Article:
Easy install. Fine automation reflects standard screenplay formatting, auto-insert of names and locations. Support for story organization, and good script reporting tools.
Works best with lots of RAM (over 1GB). Sluggish on slower machines with less memory.
I like to stick to commercial products with history and responsive tech support. I find some of the lesser known and supported products generate PDFs that go haywire. Often you cannot see invisible line breaks and other problems. In my opinion, Final Draft 7 rises to the top, and is one of the best tools available.
If you used any of these products in the last century, you remember intrusive, almost paranoid licensing schemes, such as a floppy disk "key" with limited installs. Protective schemes like these are gone with the wind. Today's Final Draft installs on two machines at a time, and you activate each during the install, unobtrusively over the Internet. De-activate and re-activate any number of times, with your magic customer number. It's a win-win for both vendor and user because it reduces piracy and helps keeps the program's affordable price.
The automation of script indent formatting and capitalization, which makes the program so valuable, remains the core of Final Draft. It has embellished automation with quick-insert character lists, scene lists, annotation, a decent thesaurus, and a teachable spellchecker. It also offers a classic index card scene-making tool, a complete smart screenwriting system. It is fun to use. Formatting stays out of your creative flow, and revision is even a joy.
For instance, the Tab key is a power-user's dream. It takes you from Scene slug line, to Action, to Character name, to Parenthetical, or to Dialog block, just by tapping Tab. If you reach the bottom of a page and insert a scene slug, Final Draft moves the slug to the top of the next page to prevent orphans and scene miscounts. SmartType allows you to begin typing an established scene setting or character name, and Final Draft knows it and lays it in ahead of your cursor. If more than one choice begins with "And..," like Andrew, Andrea, or Andolini, you can choose the correct word from the pop-up smart list. If you use "CONTINUED" or (MORE) at page breaks, it's all done for you, in your desired format. You have the ability to customize your indents but that is not recommended, because master screenplay format is traditionally rigid. Properly formatted, a script allows producers to time each page to about a minute.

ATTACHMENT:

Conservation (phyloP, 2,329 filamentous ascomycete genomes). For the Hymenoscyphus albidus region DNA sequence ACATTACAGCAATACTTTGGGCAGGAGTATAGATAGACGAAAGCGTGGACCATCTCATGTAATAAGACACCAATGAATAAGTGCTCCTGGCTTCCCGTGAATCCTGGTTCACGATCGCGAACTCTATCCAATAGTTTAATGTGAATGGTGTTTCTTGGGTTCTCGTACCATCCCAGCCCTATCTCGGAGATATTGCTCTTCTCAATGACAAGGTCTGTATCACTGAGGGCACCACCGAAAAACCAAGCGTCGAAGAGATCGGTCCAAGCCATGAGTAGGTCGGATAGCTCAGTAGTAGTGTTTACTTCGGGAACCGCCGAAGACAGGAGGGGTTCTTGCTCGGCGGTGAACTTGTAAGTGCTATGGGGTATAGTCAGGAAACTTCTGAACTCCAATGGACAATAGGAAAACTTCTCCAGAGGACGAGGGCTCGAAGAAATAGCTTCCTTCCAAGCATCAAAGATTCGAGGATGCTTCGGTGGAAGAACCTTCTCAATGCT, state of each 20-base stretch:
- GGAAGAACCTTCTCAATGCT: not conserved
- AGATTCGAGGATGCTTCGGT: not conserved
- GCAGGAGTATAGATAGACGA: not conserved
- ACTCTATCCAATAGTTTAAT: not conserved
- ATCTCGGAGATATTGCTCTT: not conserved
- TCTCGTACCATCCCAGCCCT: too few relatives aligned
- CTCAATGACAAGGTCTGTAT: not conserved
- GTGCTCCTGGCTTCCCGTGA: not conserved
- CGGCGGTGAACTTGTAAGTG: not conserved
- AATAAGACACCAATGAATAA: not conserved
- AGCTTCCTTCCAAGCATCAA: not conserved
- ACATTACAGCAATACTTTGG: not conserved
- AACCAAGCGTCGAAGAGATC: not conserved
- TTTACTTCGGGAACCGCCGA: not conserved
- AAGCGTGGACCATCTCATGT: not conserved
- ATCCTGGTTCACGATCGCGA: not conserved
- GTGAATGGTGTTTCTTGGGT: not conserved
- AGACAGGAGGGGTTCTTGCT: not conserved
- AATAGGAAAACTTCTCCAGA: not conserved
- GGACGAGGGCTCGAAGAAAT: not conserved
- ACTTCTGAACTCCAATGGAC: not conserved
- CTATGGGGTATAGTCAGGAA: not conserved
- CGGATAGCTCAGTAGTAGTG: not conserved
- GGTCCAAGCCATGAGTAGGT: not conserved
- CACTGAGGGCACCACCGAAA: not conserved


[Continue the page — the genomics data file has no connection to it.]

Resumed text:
The Internet is a good place for Final Draft, because it supports Internet collaboration, with a feature called CollaboWriter. Use a broadband connection, like DSL or cable, for best results. You can chat with collaborators in real-time to work out scene ideas. It's a nice feature for very tight writing teams, in which each partner takes on the dialog and behavior of certain characters.
The Index Card view summarizes on one side and views the scene on the other, a valuable feature. Rearrange virtual cards by drag and drop-insert where you like. A Script Navigator allows split screen instant double-click access to scenes from a master list auto-assembled from the document, and your Index Card summaries are disclosed here.
Scintillating story support
Final Draft reports like a powerhouse database program. You can generate Scene, Location, and Character reports. The Character reports include the frequency with which your characters interact with others. Lois and Clark not in enough scenes together? You'll know it from the Character report. Do you have too many sets? You see it instantly from the Locations report. The reports are an eye-opener, and it's better to open your eyes to potential problems before The Studio's Reader opens his or hers for script coverage! You have total control over fine-tuning in Final Draft, but you only get one shot before The Studio's Reader. If your line breaks are correct, Final Draft generates a nice clean PDF, which is the preferred manner of transmitting screenplays.
Reviving old work saved in different formats is surprisingly easy. I imported a script written in a defunct screenplay program two decades ago. I had to boot up my old classic Mac SE/30 to access the script file, open it in Word, save it in text format. Importing that file into Final Draft 7 in Mac OSX was truly a breeze, and it retained all the indents, requiring only mild cleanup.
I put Final Draft through its paces on a 2001 Quicksilver G4 Dual 800 Power Mac with 1GB RAM, and it's great. Others report sluggish performance with 512MB RAM, under Mac or Windows. All screenwriting systems benefit from a lot of RAM, so don't skimp.
Final Draft AV ($149.00 US) is a specialized product built for producers and writers of two-column scripts that are popular in TV documentary and corporate video genres. I had Producer David Sternburg, who has never used automated software, boot up Final Draft AV for Windows, and take it through its paces. He is impressed with its timesavers, and ability to shift or offset scene and narration text columns against each other to accurately reflect how he wants the story to flow. He's encountered no serious glitches on an older laptop and reports saving time doing "stupid picky formatting" he always felt anchored to before. If you need both products, you can purchase the Final Draft Scriptwriters Suite and save.
Good screenwriting can be a tough process that requires endless revision. Champion programs, like Final Draft and Final Draft AV, facilitate the craft without getting in your way.
Stay tuned for the September announcement of the finalists in the Final Draft's Big Break! Contest. The 7th Annual International Screenwriting Contest Winners are announced in October.
Loren S. Miller is a professional film editor, filmmaker and developer of KeyGuides for Macintosh pro applications. Reach him at firstname.lastname@example.org..